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Light is one heavy subject.

You're told that the primary colors in painting are red, yellow, and blue, but then you learn that the cones in our eyes only sense red, green, and blue. All light together makes white light, but all color paint together make brown and black. What gives?

The science of colored light is incredible, and there's so much to learn. I was fascinated by a particular project called "Three Little Pigments" at the Exploratorium, where you can explore pigments and light color with printing on transparencies. They have a great explanation of the science in this project. In it, you have four separate transparent sheets, and when you combine them and hold them up to a light, it becomes a recognizable image. Watching the colors combine is absolutely magical. And optically scientific.

In the project, you can only use their pre-made landscape, but I wanted to show how you can turn any image in to this project to make a wonderful investigation have a locally meaningful picture behind it. And now, here's how!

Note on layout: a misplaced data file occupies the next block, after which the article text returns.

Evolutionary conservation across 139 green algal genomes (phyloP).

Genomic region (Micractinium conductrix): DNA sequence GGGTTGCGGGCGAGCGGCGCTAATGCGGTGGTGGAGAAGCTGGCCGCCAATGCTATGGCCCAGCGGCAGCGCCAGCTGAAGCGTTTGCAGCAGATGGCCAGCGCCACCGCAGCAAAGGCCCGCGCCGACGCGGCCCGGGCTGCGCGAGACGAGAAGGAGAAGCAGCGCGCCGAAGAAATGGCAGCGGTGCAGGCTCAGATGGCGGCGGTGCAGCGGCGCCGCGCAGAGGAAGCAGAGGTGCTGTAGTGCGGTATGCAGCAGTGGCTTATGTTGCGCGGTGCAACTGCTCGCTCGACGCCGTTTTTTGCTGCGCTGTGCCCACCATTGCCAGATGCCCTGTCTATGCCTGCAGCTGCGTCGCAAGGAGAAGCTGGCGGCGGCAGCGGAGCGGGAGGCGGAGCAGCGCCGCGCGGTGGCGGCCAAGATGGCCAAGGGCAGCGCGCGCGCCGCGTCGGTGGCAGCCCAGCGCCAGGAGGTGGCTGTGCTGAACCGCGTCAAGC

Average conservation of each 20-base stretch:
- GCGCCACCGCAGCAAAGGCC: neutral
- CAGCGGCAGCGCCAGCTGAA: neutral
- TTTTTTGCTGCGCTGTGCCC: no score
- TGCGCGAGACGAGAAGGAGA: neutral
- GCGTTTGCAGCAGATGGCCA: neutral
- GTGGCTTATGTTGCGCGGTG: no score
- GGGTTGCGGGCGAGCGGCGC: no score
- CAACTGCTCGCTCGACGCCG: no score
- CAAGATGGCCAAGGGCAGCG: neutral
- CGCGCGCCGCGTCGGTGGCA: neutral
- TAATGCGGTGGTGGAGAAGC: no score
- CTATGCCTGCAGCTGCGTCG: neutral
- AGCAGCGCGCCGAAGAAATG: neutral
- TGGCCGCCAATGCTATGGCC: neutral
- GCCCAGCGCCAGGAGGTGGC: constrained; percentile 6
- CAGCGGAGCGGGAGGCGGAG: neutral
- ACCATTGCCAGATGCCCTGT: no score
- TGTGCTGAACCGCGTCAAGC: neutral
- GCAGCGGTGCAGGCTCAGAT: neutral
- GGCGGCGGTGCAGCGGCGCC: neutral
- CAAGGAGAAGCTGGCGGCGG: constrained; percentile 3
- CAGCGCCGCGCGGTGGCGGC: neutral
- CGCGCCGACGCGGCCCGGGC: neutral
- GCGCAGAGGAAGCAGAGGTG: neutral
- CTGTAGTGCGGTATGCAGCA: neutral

• What: Making Color Mash-Ups
  • Time: ~30 minutes to make
  • Cost: ~$2, depending on print size
  • Concepts: light, color, perception, pigments, wavelength
  • Materials:
    • Transparencies (laser or ink depending on your printer)
    • Color Printer
  • Tools:
    • Photoshop or GMP (free version)

Let us alight!

Step 1: Separate the Colors

Let's start by separating out our document to the CMYK colors.

1. Open the document in Photoshop, and go to Image > Mode > CMYK color.

2. Go to the layers panel, and see each one in black and white form.

3. On the Channels box, click on options and select "Split Channels."

A science explainer:

While light contains a huge myriad of colors, we just sense three. Compare that to the mantis shrimp, which can see sixteen! We see red, green, and blue light, and when we combine those we get the secondary colors: cyan, magenta, yellow, and black. These are the colors that our printers use as well.

When we have a part of the picture with cyan, it blocks out red light. When we have magenta, it blocks out green light. For yellow, it blocks out blue light. The "K" in CMYK is simply black, which is used for adding dark detail without having to saturate with each color.

<p>Very good ible. I made one of these about 8 years ago, A Rose, for my wife. This brings back memories. :-) </p>
<p>This is a great, simple project that has a very interesting and engaging outcome. Thanks for the detailed instructions.</p><p>Lauri</p>
<p>Nice work! Gives me lots of ideas.</p>

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Bio: The Oakland Toy Lab is a community-based wonder lab for students to build, tinker, explore, make, break, and learn! We are writing up engaging science ... More »
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